11. While we have found, in a few cases decided after Descamps, that statutes written in the disjunctive are divisible without inquiring into the need for juror unanimity, those cases are either distinguishable from the present case or consistent with our approach. In two cases, it was impossible for the state to allege and the jury to find that the defendant violated the alternative parts of the statute simultaneously, whereas it is certainly possible for the state to allege and the jury to find that a defendant charged with violating section 459 had the intent to commit both a theft offense and a non-theft felony following entry. See United States v. Quintero–Junco, 754 F.3d 746, 752 (9th Cir.2014) (a statute punishing a person who “engag[es] in sexual contact with any person who is fifteen or more years of age without consent of that person or with any person who is under fifteen years of age if the sexual contact involves only the female breast” (quoting Ariz.Rev.Stat. § 13–1404) (internal quotation marks omitted)); Duenas–Alvarez v. Holder, 733 F.3d 812, 814–15 (9th Cir.2013) (a statute “impos[ing] criminal liability in the alternative on principals as well as on accessories after the fact”). In Murillo–Prado v. Holder, 735 F.3d 1152, 1157 (9th Cir.2013) (per curiam), the Arizona statute contained a list of alternative definitions of racketeering, each as its own subsection of the statute. We relied on pre-Descamps Ninth Circuit precedent (without mentioning Descamps ) holding the modified categorical approach applicable to the statute; there was no indication that, under Arizona law, a jury could disagree regarding which portion of the racketeering definition was at issue, yet still convict. Perhaps most telling is Coronado v. Holder, 2014 WL 3537027, at *5 n. 4, in which the petitioner argued that a disjunctive statute contained alternative means, rather than alternative elements, and we properly looked beyond the statutory text to state case law and jury instructions to evaluate and ultimately reject that contention. See also Ragasa v. Holder, 752 F.3d 1173, 1176 (9th Cir.2014) (relying on Coronado to reach the same conclusion regarding a similarly structured statute).
12. In addition to people who enter locked vehicles, section 459 also applies to “[e]very person who enters any house, room, apartment, tenement, shop, warehouse, store, mill, barn, stable, outhouse or other building, tent, vessel, ․ floating home, ․ railroad car, locked or sealed cargo container, whether or not mounted on a vehicle, trailer coach, ․ any house car, ․ inhabited camper, ․ aircraft ․, or mine or any underground portion thereof.”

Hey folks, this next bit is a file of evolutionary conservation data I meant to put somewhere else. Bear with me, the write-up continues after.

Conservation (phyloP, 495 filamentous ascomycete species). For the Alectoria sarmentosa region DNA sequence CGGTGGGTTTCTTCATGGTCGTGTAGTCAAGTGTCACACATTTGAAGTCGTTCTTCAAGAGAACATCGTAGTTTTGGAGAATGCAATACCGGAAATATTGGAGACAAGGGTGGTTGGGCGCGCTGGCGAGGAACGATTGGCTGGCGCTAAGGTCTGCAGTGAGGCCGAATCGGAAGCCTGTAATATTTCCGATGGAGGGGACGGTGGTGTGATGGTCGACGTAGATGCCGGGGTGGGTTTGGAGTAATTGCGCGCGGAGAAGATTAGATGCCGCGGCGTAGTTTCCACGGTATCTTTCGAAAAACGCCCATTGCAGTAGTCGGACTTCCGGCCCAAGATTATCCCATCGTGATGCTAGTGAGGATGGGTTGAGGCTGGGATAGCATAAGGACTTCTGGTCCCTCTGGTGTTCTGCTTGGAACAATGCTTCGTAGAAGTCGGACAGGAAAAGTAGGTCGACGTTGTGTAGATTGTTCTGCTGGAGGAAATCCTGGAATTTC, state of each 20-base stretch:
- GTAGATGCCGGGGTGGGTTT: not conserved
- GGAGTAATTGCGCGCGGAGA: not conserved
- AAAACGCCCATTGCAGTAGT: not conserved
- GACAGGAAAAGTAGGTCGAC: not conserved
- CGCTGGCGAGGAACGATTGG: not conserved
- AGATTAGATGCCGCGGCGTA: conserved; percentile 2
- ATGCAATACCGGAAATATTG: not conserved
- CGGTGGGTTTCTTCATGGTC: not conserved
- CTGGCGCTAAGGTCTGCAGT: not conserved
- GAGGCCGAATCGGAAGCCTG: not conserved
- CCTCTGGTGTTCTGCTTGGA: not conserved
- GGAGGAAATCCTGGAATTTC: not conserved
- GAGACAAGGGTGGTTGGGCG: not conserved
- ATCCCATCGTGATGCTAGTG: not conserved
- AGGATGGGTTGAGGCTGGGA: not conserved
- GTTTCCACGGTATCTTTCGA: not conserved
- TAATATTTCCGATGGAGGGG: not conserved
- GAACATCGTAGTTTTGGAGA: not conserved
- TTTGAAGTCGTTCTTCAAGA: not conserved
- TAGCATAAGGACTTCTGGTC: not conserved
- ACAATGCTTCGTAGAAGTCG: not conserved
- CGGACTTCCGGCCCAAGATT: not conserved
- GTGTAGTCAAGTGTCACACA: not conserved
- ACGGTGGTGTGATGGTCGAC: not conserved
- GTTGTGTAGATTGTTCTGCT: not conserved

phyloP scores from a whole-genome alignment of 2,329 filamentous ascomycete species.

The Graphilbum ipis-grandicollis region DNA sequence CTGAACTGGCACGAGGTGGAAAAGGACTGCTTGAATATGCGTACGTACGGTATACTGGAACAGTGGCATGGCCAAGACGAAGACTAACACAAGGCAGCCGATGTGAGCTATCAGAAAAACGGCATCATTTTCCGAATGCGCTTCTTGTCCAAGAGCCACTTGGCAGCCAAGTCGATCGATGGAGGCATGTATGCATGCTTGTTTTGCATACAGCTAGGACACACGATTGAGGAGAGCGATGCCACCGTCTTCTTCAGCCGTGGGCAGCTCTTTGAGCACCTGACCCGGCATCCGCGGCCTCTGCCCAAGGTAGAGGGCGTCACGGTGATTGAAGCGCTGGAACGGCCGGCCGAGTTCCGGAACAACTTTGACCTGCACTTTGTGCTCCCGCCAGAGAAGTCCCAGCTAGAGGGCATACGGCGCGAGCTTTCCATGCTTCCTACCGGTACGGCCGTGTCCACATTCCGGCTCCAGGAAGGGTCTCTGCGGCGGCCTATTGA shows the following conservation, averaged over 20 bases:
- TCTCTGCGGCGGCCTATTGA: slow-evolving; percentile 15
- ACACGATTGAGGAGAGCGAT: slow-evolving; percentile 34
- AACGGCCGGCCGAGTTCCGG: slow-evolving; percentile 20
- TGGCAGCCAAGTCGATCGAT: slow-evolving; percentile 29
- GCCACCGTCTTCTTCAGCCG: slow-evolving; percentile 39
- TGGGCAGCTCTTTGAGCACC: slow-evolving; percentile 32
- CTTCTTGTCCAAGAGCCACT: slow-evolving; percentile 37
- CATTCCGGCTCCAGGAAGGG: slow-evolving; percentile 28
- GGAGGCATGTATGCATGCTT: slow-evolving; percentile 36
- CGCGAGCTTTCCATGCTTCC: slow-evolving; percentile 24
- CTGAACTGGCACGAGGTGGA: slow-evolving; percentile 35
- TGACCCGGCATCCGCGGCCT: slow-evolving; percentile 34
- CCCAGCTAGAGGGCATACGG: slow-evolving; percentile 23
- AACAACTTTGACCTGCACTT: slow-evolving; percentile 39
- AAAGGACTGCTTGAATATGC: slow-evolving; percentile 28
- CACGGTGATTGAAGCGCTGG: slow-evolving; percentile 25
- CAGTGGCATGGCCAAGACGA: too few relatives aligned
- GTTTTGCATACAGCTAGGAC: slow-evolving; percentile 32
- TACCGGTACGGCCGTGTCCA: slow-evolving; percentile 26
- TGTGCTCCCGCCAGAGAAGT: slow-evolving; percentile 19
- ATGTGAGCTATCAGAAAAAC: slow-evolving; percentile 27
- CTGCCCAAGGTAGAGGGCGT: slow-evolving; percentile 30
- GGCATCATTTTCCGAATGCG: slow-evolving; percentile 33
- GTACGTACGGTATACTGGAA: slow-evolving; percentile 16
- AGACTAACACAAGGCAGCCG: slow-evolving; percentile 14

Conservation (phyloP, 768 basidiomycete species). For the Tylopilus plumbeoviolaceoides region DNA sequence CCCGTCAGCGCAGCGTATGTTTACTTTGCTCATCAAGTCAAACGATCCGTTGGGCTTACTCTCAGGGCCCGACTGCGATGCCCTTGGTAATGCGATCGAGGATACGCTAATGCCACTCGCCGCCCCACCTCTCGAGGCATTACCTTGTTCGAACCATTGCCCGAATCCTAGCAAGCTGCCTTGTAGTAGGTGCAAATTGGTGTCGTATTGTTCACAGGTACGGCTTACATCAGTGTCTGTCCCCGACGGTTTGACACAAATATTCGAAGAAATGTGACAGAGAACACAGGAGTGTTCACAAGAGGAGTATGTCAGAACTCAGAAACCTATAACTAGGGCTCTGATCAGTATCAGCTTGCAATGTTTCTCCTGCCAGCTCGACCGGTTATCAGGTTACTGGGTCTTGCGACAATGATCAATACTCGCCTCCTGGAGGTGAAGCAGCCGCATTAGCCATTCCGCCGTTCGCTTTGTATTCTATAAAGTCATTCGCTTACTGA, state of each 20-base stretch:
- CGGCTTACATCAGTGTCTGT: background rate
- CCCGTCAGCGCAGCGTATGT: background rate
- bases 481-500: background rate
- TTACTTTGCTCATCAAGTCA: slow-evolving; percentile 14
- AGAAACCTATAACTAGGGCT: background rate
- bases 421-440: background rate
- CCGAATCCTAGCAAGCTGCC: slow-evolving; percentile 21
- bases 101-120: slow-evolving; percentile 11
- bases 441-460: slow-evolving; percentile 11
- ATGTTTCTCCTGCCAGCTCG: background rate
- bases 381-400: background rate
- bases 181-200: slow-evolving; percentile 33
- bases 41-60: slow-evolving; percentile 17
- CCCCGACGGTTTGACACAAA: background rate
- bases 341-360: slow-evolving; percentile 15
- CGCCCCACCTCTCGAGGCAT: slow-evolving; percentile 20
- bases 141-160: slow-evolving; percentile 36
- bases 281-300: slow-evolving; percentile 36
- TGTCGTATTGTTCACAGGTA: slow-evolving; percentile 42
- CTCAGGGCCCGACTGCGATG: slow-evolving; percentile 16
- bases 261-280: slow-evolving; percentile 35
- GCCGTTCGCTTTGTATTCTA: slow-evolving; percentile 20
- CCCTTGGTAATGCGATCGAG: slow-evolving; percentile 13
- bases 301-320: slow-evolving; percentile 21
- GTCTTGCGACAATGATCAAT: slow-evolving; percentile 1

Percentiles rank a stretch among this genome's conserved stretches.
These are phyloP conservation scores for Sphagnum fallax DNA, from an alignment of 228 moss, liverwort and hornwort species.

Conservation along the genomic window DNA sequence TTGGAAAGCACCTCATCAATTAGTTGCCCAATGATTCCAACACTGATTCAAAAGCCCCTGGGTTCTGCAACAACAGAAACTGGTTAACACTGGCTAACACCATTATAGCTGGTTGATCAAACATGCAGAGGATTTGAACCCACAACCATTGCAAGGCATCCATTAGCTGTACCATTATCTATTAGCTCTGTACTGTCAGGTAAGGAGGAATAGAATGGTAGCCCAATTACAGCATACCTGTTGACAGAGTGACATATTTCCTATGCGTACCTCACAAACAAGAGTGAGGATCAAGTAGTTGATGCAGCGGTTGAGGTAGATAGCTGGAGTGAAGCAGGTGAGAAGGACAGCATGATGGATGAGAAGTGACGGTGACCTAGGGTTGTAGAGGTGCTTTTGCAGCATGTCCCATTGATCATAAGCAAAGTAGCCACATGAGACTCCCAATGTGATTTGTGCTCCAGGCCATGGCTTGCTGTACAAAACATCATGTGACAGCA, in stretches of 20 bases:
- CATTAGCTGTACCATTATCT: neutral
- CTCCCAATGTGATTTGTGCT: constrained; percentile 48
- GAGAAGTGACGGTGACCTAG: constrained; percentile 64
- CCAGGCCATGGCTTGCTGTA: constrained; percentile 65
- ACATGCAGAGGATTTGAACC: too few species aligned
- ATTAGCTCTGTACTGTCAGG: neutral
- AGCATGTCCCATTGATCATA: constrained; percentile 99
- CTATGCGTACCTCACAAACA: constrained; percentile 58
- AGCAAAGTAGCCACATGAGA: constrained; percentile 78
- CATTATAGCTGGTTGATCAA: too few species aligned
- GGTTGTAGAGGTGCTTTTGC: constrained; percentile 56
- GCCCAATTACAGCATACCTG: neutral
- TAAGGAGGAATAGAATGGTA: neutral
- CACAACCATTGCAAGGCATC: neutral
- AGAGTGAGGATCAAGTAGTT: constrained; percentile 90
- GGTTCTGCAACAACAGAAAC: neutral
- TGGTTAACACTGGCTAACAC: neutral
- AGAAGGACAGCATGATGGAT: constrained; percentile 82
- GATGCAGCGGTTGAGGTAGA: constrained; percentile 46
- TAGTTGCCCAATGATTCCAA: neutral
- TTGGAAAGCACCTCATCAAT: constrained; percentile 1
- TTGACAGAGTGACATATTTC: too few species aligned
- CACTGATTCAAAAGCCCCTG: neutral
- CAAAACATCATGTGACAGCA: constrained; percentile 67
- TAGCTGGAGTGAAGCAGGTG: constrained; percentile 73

13. While the Supreme Court reserved the question whether a court seeking to determine a crime's elements “should take account not only of the relevant [state] statute's text, but of judicial rulings interpreting it,” Descamps, 133 S.Ct. at 2291, this court has looked to the state courts to determine the elements of state law, see Banuelos–Ayon v. Holder, 611 F.3d 1080, 1084 (9th Cir.2010). It is both consistent with Descamps and most faithful to its reasoning to review state law regarding the unanimity of jury verdicts for the purpose of determining whether a disjunctively worded statute contains alternative elements or alternative means. We need not, and do not, decide whether it is appropriate to review state law to determine anything further when performing a divisibility analysis in light of Descamps.
14. “In a [California] criminal case, a jury verdict must be unanimous.” People v. Russo, 25 P.3d 641, 645 (Cal.2001).
15. In Griffin, the court explained that “[i]t has long been the general rule in California ․ that when a single crime can be committed in various ways, jurors are not required to unanimously agree upon the mode of commission.” 90 Cal.App. 4th at 750 (citing People v. Sutherland, 17 Cal.App. 4th 602, 612 (Ct.App.1993)). This rule is known as the “Sullivan rule,” named for People v. Sullivan, 65 N.E. 989 (N.Y.1903). It holds that “where a statute prescribes disparate alternative means by which a single offense may be committed, no unanimity is required as to which of the means the defendant employed so long as all the members of the jury are agreed that the defendant committed the offense as it is defined by the statute.” Sutherland, 17 Cal.App. 4th at 613. It follows that we must take great care when considering California state violations as a prior offense because a disjunctively worded California statute may simply be listing alternative means rather than alternative elements.
REINHARDT, Circuit Judge: